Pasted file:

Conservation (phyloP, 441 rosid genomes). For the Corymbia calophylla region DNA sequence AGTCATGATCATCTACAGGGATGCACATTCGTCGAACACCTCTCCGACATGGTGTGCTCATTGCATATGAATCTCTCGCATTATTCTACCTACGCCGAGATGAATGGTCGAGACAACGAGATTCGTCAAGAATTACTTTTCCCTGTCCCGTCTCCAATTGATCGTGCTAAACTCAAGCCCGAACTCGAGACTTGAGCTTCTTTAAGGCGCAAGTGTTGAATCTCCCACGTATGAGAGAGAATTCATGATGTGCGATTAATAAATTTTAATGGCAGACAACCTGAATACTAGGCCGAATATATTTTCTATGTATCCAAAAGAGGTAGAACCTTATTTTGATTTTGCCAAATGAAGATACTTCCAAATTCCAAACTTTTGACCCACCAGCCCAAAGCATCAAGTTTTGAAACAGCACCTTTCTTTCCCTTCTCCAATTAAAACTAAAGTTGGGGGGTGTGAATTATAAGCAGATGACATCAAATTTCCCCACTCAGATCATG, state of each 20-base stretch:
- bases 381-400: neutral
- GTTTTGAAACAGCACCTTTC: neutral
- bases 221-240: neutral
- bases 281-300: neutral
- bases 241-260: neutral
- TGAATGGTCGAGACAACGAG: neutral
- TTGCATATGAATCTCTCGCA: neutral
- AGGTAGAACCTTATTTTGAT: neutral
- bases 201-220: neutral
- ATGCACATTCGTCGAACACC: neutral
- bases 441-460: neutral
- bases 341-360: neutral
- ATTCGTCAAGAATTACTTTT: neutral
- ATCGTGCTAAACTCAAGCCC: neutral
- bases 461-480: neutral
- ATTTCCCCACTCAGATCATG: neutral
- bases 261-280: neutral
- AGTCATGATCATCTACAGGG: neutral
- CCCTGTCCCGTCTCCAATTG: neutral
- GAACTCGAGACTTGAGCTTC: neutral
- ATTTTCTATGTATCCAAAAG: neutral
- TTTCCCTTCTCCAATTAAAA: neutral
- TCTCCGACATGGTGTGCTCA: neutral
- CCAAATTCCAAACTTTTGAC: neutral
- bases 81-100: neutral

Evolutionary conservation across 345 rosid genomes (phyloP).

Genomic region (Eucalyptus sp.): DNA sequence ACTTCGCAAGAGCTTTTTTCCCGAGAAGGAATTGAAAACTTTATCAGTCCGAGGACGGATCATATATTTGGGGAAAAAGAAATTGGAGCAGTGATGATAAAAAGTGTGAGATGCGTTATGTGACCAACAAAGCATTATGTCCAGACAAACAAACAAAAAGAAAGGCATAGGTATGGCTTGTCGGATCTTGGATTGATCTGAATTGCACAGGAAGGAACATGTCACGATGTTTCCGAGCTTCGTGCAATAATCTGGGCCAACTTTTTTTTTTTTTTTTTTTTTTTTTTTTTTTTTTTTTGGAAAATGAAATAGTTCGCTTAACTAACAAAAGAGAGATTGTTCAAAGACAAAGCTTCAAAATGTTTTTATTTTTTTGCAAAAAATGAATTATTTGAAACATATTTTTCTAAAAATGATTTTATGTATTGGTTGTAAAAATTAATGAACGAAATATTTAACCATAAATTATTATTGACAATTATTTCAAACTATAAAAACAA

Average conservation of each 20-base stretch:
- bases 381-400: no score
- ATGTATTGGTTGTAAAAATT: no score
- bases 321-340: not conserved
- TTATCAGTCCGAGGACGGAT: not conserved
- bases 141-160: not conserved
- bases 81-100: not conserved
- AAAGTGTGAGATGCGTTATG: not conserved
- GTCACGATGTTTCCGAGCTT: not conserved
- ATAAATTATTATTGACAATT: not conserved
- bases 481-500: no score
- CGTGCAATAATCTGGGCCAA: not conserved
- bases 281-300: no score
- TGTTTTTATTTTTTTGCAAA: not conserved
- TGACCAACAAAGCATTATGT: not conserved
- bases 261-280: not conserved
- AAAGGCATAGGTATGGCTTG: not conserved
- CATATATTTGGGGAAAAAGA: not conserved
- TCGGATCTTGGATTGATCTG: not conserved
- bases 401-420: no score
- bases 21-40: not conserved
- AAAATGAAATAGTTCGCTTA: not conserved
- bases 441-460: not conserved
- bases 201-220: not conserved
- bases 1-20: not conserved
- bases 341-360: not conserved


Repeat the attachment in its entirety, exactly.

Conservation (phyloP, 441 rosid genomes). For the Corymbia calophylla region DNA sequence AGTCATGATCATCTACAGGGATGCACATTCGTCGAACACCTCTCCGACATGGTGTGCTCATTGCATATGAATCTCTCGCATTATTCTACCTACGCCGAGATGAATGGTCGAGACAACGAGATTCGTCAAGAATTACTTTTCCCTGTCCCGTCTCCAATTGATCGTGCTAAACTCAAGCCCGAACTCGAGACTTGAGCTTCTTTAAGGCGCAAGTGTTGAATCTCCCACGTATGAGAGAGAATTCATGATGTGCGATTAATAAATTTTAATGGCAGACAACCTGAATACTAGGCCGAATATATTTTCTATGTATCCAAAAGAGGTAGAACCTTATTTTGATTTTGCCAAATGAAGATACTTCCAAATTCCAAACTTTTGACCCACCAGCCCAAAGCATCAAGTTTTGAAACAGCACCTTTCTTTCCCTTCTCCAATTAAAACTAAAGTTGGGGGGTGTGAATTATAAGCAGATGACATCAAATTTCCCCACTCAGATCATG, state of each 20-base stretch:
- bases 381-400: neutral
- GTTTTGAAACAGCACCTTTC: neutral
- bases 221-240: neutral
- bases 281-300: neutral
- bases 241-260: neutral
- TGAATGGTCGAGACAACGAG: neutral
- TTGCATATGAATCTCTCGCA: neutral
- AGGTAGAACCTTATTTTGAT: neutral
- bases 201-220: neutral
- ATGCACATTCGTCGAACACC: neutral
- bases 441-460: neutral
- bases 341-360: neutral
- ATTCGTCAAGAATTACTTTT: neutral
- ATCGTGCTAAACTCAAGCCC: neutral
- bases 461-480: neutral
- ATTTCCCCACTCAGATCATG: neutral
- bases 261-280: neutral
- AGTCATGATCATCTACAGGG: neutral
- CCCTGTCCCGTCTCCAATTG: neutral
- GAACTCGAGACTTGAGCTTC: neutral
- ATTTTCTATGTATCCAAAAG: neutral
- TTTCCCTTCTCCAATTAAAA: neutral
- TCTCCGACATGGTGTGCTCA: neutral
- CCAAATTCCAAACTTTTGAC: neutral
- bases 81-100: neutral

Evolutionary conservation across 345 rosid genomes (phyloP).

Genomic region (Eucalyptus sp.): DNA sequence ACTTCGCAAGAGCTTTTTTCCCGAGAAGGAATTGAAAACTTTATCAGTCCGAGGACGGATCATATATTTGGGGAAAAAGAAATTGGAGCAGTGATGATAAAAAGTGTGAGATGCGTTATGTGACCAACAAAGCATTATGTCCAGACAAACAAACAAAAAGAAAGGCATAGGTATGGCTTGTCGGATCTTGGATTGATCTGAATTGCACAGGAAGGAACATGTCACGATGTTTCCGAGCTTCGTGCAATAATCTGGGCCAACTTTTTTTTTTTTTTTTTTTTTTTTTTTTTTTTTTTTTGGAAAATGAAATAGTTCGCTTAACTAACAAAAGAGAGATTGTTCAAAGACAAAGCTTCAAAATGTTTTTATTTTTTTGCAAAAAATGAATTATTTGAAACATATTTTTCTAAAAATGATTTTATGTATTGGTTGTAAAAATTAATGAACGAAATATTTAACCATAAATTATTATTGACAATTATTTCAAACTATAAAAACAA

Average conservation of each 20-base stretch:
- bases 381-400: no score
- ATGTATTGGTTGTAAAAATT: no score
- bases 321-340: not conserved
- TTATCAGTCCGAGGACGGAT: not conserved
- bases 141-160: not conserved
- bases 81-100: not conserved
- AAAGTGTGAGATGCGTTATG: not conserved
- GTCACGATGTTTCCGAGCTT: not conserved
- ATAAATTATTATTGACAATT: not conserved
- bases 481-500: no score
- CGTGCAATAATCTGGGCCAA: not conserved
- bases 281-300: no score
- TGTTTTTATTTTTTTGCAAA: not conserved
- TGACCAACAAAGCATTATGT: not conserved
- bases 261-280: not conserved
- AAAGGCATAGGTATGGCTTG: not conserved
- CATATATTTGGGGAAAAAGA: not conserved
- TCGGATCTTGGATTGATCTG: not conserved
- bases 401-420: no score
- bases 21-40: not conserved
- AAAATGAAATAGTTCGCTTA: not conserved
- bases 441-460: not conserved
- bases 201-220: not conserved
- bases 1-20: not conserved
- bases 341-360: not conserved